Blairgowrie Associates

Blairgowrie - Customer Experience and Organisational Efficiency Specialists

Are you an effective coach? 10 checkpoints to consider ...


People by their very nature are highly complex beings. All have varying talents. All have a set of unique life and work experiences and very few actually recognise or attain their true potential. The nature of business is centered around people and so, it clearly doesn't require a huge leap of faith to recognise that effective people can significantly enhance the organisations for which they work.

Coaching is not about being 'pink and fluffy' (a term I probably use too much). It is about helping people recognise, understand and ultimately achieve their potential. It is not limited to any particular group. Effective coaching can help young, old, new, long-standing, CEO's right through to the lowest in any organisational structure - Why should coaching be considered across such a broad range of people? Well put simply, you never know the scale of someone's potential. Perhaps the lowest ranked person, could have the greatest potential to enhance a business....?

I am incredibly fortunate that I get to work with some great people and see the results that effective coaching can bring, whether that be from an outside organisation such as ourselves, or through internal resources coaching each other. Over the years, it has been interesting to see how people coach and what works and what doesn't. There is no special set formula for coaching but there are some key points that anyone provding coaching should at least consider.

Anyway, lets get to the point that you are probably reading this. Everyone loves a list!

If you coach or plan to coach someone in the future, this may help (although it does require some humility and willingness for self-reflection, so be warned).

  • 1. Ask open and probing questions which generate an answer requiring thought. Too many people ask closed questions requiring just a "yes" or "no" or worse still, ask a question that already contains the perceived answer. 
  • 2. Listen and respond to what has been said. This confirms understanding and interest. Do not cut across someone who is answering as this is the ultimate way of saying "I dont really care or have any interest in you, it's all about me".
  • 3. Build a trusted rapport but, be very careful not to share confidential information about other colleagues. It is a fine line to maintain between being authentic and having a trusted relationship, yet not breaking confidences. Coaching is all about trust.
  • 4. Be clear from the start and agree specific outcomes that energise and are achievable. Coaching should always lead to agreed outcomes otherwise, it simply becomes "a nice chat" (another term I use regularly!).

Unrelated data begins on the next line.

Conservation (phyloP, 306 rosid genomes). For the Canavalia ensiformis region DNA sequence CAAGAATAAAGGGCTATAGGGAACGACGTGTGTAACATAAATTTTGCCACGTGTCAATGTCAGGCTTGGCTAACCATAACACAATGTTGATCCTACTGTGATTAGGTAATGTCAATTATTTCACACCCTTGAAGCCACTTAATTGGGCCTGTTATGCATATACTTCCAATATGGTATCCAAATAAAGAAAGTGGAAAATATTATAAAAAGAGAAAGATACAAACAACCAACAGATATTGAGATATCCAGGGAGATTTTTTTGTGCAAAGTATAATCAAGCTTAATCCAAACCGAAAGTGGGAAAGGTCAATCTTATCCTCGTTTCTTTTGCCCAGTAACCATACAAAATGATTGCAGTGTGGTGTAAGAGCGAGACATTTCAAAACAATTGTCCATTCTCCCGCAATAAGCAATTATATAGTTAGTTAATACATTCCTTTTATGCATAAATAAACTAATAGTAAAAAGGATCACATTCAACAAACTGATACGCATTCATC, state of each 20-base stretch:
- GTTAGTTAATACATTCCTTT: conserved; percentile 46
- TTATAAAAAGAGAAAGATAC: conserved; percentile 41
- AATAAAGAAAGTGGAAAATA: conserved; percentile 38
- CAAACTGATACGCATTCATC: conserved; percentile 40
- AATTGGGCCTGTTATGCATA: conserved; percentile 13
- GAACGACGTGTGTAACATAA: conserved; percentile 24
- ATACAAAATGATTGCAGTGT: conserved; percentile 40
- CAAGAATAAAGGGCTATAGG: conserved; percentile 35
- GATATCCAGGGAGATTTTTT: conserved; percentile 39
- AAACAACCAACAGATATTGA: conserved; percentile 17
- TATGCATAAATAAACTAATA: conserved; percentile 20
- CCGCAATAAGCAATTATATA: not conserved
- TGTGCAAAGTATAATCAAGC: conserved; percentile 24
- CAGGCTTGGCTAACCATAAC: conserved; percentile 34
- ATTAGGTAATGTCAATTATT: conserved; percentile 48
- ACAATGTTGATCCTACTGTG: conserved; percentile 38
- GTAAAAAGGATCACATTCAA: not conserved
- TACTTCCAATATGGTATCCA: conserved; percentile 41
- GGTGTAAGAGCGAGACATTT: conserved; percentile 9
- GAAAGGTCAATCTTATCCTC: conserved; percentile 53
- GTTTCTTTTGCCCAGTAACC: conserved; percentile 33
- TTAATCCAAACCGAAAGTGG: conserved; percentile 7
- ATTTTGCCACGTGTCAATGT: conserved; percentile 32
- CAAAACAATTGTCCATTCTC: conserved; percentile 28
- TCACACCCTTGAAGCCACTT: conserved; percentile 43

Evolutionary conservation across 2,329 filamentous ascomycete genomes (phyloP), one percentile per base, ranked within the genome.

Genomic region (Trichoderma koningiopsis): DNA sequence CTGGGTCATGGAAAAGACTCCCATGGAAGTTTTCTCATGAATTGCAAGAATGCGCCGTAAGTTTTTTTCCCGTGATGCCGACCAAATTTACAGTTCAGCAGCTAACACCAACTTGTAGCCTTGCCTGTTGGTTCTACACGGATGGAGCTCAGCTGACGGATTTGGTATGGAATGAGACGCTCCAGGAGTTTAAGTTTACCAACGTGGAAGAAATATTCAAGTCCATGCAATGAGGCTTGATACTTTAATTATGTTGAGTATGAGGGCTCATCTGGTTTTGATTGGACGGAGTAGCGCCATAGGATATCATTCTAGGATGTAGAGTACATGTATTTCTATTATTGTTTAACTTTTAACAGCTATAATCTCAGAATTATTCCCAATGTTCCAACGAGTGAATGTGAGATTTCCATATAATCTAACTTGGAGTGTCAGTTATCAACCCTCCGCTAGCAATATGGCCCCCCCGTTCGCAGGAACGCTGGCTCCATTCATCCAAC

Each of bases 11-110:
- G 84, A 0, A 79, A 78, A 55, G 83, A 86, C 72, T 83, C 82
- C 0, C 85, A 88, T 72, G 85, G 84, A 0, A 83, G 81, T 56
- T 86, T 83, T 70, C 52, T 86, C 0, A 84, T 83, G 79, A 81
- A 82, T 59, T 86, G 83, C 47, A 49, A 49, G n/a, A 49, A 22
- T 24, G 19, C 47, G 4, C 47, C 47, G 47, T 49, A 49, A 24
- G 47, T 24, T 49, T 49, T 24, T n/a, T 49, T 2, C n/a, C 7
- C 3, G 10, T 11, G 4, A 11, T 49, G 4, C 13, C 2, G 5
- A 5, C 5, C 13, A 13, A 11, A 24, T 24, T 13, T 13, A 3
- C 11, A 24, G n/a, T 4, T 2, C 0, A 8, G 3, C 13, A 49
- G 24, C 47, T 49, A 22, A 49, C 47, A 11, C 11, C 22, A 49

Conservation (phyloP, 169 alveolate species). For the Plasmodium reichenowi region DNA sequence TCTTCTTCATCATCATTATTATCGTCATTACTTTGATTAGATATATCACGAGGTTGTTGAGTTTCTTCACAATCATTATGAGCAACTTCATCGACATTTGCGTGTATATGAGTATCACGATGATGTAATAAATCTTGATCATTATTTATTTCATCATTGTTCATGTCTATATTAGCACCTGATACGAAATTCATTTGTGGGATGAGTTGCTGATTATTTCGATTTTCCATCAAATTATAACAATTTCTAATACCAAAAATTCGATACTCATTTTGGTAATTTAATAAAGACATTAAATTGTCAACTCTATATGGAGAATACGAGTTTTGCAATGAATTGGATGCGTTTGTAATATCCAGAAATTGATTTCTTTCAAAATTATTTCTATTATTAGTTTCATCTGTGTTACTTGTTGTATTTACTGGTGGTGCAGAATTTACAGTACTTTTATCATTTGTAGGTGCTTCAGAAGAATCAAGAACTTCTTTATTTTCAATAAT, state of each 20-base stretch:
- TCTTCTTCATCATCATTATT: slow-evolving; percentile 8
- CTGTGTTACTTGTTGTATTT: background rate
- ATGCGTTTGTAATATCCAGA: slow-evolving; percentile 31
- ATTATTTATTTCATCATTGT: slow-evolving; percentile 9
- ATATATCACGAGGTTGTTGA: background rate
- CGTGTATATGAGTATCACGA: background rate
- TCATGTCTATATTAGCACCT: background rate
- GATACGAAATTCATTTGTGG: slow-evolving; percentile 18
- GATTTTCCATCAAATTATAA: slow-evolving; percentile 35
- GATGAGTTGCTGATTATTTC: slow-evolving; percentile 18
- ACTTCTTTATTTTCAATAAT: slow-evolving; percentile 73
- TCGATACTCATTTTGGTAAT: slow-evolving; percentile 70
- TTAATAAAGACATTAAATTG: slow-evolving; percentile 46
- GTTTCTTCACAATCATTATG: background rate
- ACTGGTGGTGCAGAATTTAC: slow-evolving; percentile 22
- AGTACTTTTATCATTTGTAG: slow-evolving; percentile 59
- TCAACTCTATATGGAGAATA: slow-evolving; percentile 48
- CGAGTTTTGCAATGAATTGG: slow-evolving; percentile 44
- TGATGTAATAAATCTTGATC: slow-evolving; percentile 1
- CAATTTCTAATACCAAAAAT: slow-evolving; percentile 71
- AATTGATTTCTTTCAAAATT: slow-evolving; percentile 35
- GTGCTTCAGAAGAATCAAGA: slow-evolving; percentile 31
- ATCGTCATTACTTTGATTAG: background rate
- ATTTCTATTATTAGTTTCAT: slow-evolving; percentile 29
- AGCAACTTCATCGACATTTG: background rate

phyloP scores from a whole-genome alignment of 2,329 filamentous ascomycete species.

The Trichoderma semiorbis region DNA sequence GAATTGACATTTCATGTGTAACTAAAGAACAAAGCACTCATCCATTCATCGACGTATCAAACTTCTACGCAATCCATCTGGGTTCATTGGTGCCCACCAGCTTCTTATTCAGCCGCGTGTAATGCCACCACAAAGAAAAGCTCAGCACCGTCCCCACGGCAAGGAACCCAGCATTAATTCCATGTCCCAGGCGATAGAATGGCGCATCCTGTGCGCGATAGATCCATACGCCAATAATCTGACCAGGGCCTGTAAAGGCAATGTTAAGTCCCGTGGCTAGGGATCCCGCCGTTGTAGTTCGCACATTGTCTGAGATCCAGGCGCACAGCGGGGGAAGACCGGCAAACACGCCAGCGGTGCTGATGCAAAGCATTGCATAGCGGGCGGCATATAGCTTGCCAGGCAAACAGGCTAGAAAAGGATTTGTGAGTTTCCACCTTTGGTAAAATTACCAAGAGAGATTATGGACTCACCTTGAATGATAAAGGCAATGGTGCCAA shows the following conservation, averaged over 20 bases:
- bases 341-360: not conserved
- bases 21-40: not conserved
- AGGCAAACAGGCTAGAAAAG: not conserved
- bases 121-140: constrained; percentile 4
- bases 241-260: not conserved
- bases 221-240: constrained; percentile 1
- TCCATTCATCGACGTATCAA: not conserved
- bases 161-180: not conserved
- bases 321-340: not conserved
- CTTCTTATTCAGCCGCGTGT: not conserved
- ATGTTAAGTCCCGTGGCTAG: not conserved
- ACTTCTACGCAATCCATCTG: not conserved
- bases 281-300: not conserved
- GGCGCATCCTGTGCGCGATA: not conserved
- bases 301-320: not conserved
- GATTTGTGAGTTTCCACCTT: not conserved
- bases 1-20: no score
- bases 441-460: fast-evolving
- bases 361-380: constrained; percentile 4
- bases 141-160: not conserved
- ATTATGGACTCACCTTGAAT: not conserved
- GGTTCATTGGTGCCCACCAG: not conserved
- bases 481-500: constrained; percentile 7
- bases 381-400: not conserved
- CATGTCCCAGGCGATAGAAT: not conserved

• 5. Absolutely do not tell people what to do. Ever heard "well, if I were you ...". Does that really create buy-in? Instead, explore, challenge and prompt people to identify and recognise solutions that they believe in. If you are going to also mentor, be clear from the start that it is part coaching and mentoring.
  • 6. Be focused on the individual. This is valuable time. Checking emails or taking calls during a coaching session sends one of the worst messages possible (yes, I've seen it happen too many times). The solution is simple, turn the PC or phone off. Easy!
  • 7. Use tools carefully and sparingly and only when required. It is not about the coach showing how smart they are. Tools are simply a means to an end. Keep things simple and focused upon the outcome. That said, don't be afraid to use a suitable tool to overcome a blockage.
  • 8. Structure the approach and prepare beforehand. Follow-up afterwards. A coaching session is merely a trigger. The real values comes from what is achieved outside of it. Without preparation, it becomes (dare I say again), just a nice chat.
  • 9. If undertaking several coaching sessions, ensure that there is linkage between these. The 'thread' should be maintained to ensure discussion around what was agreed previously, actions, subsequent new thinking and experiences and results.  
  • 10. Adjust your style to what works for the recipient. This can be hard for two reasons. Firstly to recognise when a style is/is not working and secondly, to have the humilty and ability to adapt. The best way is to ask if it is working. Do not plough on with the same approach and expect things to change. 

Of course, there are many other considerations however, these 10 seem to be the most challenging when coaching for consistency. Good coaching can produce truly amazing results.

Finally, if you are being coached, then do consider if your coach demonstrates these points consistently. If you are a coach no matter how experienced, it is worth a moment of reflection to check your approach. After all, any coach that believes they have no need to improve may be a prime candiate for recieving some coaching themselves .......


John provides leadership coaching for teams and individuals, combined (when appropriate) with 'real-world' consultancy. John can be contacted through the contact page on Blairgowrie Associates website -